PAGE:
Just as the Bible informs us, Israel has truly become “a land of milk and honey.” Specially bred, disease-resistant cows produce the highest amounts of milk per animal in the world, with an average of 10,208 kilograms of dairy in 2009, according to data published in 2011 by the Israeli Central Bureau of Statistics, outperforming cows in the US (9,331 kg per cow), Japan (7,497), the European Union (6,139) and Australia (5,601). Honey production in Israel is prodigious, with more than 100,000 apiaries scattered across the country and exported to many other nations around the world. And despite the alarming decline in bee numbers in almost every other country, Israel’s bee populations have not endured such decimation, thanks to the implementation of a number of ingenious management strategies. Indeed, the Israeli department of agriculture estimate that the value of their bees as vehicles of pollination is worth more than 30 times the value of the honey they produce! In 1948, only about 400,000 acres of land in Israel could be tilled. Today it stands at over a million acres, with productivity increasing by a factor of 16 per unit of water used. And instead of growing strains of wheat that are waist high, as is the case in most other nations, Israeli farmers cultivate new varieties that only grow to knee height and so require far less water to bring them to maturity.
In the spheres of technology, Israel ranks as the 8th most powerful nation in the world. Outside of Silicon Valley, California, Silcon Wadi on the coastal plains just outside Tel Aviv has the highest number(over 3,000 as of 2019) of IT start-up companies in the world. The first anti-virus software was formulated here, as was the first voicemail technology, and all manner of memory sticks that we use in our everyday lives. Motorola, Microsoft, Celebrite and Intel all have major investments here. The oil industry is booming at an unprecedented rate in Israel with valuable oil and natural gas reserves found in the Negev, the Golan Heights and most recently off shore in the Leviathan and Tamar fields. Analysts suggest that the energy reserves in these newly discovered sites could power the nation for another 300 years! What’s more, it is expected that Israel will become the major supplier of petrochemicals to the European nations by building under-sea pipelines across the Mediterranean.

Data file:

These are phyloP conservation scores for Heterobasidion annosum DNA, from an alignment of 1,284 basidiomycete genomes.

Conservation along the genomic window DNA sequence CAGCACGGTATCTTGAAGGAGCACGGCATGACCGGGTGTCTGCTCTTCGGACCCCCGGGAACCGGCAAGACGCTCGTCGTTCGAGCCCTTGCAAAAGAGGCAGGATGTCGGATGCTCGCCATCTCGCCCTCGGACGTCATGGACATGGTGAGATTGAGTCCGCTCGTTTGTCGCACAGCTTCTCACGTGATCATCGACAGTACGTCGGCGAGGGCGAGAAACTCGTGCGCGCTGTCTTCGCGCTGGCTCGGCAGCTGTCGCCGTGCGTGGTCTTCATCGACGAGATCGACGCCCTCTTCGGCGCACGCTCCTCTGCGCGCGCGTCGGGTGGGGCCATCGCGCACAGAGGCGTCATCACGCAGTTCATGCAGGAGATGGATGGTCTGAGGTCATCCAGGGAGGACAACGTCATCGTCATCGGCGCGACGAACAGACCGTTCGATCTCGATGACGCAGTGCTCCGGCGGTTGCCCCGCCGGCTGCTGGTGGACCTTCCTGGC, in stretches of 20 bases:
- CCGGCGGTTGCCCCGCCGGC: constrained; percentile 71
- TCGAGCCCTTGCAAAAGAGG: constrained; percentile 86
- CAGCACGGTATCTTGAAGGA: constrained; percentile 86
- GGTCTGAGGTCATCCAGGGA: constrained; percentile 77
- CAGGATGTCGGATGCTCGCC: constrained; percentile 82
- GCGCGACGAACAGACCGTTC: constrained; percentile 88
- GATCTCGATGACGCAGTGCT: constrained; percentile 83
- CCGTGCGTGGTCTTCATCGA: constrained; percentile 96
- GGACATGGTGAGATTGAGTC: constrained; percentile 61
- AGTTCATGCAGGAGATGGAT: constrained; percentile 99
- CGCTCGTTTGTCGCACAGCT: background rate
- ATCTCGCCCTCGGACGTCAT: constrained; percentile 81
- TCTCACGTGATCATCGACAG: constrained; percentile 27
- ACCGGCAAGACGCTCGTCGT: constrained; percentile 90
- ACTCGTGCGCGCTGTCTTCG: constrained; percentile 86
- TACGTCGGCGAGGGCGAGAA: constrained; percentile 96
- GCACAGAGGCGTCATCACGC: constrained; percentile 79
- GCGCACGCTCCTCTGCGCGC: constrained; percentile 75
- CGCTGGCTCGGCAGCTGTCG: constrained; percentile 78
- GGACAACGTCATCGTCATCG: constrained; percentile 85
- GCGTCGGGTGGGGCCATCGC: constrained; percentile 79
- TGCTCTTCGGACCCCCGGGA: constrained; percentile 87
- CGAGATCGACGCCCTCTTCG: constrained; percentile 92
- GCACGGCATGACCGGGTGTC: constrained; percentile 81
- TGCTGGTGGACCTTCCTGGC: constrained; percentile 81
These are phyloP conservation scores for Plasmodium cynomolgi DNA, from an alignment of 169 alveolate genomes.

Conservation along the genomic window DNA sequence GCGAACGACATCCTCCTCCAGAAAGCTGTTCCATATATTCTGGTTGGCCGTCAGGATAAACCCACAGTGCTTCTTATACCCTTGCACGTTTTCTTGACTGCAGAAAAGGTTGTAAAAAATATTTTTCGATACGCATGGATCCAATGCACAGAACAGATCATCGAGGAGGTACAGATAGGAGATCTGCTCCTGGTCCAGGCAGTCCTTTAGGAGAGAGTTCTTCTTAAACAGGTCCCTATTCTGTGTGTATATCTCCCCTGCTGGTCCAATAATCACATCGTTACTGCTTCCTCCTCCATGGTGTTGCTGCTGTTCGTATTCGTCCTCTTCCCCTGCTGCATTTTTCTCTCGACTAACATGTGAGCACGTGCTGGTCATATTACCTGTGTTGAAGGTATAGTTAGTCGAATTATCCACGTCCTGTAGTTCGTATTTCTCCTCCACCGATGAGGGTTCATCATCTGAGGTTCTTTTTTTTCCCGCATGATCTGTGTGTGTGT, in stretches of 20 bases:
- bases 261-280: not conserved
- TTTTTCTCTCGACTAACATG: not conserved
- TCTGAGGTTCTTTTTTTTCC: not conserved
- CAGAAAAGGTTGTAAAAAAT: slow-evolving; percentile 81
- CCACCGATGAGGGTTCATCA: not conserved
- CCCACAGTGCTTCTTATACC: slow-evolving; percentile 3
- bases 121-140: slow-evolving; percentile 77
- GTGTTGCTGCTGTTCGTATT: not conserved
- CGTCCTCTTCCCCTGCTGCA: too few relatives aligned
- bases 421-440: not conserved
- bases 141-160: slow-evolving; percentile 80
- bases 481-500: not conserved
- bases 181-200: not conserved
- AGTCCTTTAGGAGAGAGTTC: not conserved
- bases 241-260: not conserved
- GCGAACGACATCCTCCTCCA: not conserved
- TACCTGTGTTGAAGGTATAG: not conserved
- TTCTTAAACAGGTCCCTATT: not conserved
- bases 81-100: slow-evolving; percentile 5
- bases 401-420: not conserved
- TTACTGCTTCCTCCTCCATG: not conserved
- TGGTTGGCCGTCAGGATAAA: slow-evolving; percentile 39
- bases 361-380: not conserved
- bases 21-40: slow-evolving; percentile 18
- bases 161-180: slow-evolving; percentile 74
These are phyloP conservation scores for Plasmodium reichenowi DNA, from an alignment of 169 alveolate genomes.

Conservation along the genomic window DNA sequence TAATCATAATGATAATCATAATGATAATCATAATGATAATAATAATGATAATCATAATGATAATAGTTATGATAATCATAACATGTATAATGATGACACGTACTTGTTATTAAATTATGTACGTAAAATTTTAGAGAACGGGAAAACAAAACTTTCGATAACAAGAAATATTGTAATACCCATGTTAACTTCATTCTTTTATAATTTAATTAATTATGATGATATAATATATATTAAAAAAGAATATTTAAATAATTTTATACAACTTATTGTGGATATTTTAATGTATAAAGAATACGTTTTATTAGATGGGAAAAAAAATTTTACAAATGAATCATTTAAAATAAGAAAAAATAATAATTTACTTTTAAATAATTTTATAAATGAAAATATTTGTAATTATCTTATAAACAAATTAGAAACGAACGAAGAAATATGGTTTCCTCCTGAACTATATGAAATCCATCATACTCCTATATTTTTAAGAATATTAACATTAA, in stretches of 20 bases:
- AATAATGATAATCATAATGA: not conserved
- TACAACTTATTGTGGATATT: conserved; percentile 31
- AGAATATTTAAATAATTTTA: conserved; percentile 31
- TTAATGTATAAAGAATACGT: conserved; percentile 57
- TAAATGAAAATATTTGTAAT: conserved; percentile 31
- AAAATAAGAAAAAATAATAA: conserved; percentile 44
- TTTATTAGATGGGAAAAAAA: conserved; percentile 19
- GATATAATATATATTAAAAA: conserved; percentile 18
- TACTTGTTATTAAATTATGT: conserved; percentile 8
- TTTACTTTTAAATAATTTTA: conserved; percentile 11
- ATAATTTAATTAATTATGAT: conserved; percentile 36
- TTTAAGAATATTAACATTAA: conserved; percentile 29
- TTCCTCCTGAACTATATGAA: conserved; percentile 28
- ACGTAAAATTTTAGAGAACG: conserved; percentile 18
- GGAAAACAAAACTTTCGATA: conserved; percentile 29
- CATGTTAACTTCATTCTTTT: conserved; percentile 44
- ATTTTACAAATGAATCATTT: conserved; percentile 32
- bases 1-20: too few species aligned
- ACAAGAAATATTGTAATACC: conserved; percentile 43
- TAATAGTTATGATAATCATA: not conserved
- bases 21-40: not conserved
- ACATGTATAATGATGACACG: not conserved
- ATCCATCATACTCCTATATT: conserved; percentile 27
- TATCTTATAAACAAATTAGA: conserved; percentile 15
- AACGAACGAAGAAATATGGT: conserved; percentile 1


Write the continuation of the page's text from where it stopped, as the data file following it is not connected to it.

Israel is now also active in the exploration of space, successfully launching the cheapest ever lunar probe named Beresheet(Hebrew for “In the beginning”) which attempted a soft landing on the dusty plains of Mare Serenitatis on April 11 2019 but which proved unsuccessful in the end. Despite the setback, much new science was still achieved and they will certainly try again in the near future.
By most anyone’s standards, the story of the re-birth of Israel is a remarkable phenomenon. Look how much they have achieved in only one human generation! But all of this was foretold in the prophecies of Ezekiel, most likely dated to 7th century BC:
Thus says the Lord God, “On the day that I cleanse you from all your iniquities, I will cause the cities to be inhabited, and the waste places will be rebuilt. The desolate land will be cultivated instead of being a desolation in the sight of everyone who passes by. They will say, ‘This desolate land has become like the garden of Eden; and the waste, desolate and ruined cities are fortified and inhabited.’ Then the nations that are left round about you will know that I, the Lord, have rebuilt the ruined places and planted that which was desolate; I, the Lord, have spoken and will do it.”
And yet, the Biblical narrative also suggests that this new-found prosperity will attract the eyes of power-hungry nations surrounding it, like a proverbial moth to a brightly lit lamp:
After many days you will be summoned; in the latter years you will come into the land that is restored from the sword, whose inhabitants have been gathered from many nations to the mountains of Israel which had been a continual waste; but its people were brought out from the nations, and they are living securely, all of them. You will go up, you will come like a storm; you will be like a cloud covering the land, you and all your troops, and many peoples with you.”